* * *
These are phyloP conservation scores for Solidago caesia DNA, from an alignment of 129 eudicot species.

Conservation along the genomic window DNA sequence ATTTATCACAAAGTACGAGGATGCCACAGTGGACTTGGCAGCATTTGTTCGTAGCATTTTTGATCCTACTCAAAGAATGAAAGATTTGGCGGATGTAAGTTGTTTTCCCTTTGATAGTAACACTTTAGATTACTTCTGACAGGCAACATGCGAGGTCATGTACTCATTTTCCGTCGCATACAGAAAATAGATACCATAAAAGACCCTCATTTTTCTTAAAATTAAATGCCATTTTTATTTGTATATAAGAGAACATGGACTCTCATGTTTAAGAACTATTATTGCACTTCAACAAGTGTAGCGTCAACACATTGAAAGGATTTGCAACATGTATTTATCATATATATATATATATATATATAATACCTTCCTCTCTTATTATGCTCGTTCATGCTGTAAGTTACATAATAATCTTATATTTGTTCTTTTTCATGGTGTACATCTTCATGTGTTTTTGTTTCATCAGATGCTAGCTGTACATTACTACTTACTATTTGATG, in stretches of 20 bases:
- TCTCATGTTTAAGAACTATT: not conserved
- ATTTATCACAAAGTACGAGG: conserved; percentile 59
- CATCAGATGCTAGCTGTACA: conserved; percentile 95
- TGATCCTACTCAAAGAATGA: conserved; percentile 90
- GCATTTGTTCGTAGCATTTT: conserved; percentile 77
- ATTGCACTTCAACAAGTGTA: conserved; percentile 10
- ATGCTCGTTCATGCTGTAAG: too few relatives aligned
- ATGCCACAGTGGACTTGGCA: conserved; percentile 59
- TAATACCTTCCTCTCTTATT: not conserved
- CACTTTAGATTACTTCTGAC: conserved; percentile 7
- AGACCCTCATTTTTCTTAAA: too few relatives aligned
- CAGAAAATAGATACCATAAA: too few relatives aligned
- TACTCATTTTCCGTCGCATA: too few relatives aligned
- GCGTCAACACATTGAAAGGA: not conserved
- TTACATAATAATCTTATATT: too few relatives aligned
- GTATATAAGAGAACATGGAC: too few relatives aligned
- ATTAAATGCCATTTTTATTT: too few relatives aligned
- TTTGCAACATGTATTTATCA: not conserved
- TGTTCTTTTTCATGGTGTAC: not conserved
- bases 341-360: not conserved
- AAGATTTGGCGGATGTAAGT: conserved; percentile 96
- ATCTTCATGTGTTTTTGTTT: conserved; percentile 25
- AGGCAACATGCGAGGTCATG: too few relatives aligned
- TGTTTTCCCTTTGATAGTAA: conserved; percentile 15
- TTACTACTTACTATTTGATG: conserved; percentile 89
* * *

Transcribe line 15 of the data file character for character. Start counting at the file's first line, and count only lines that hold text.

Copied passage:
- TACTCATTTTCCGTCGCATA: too few relatives aligned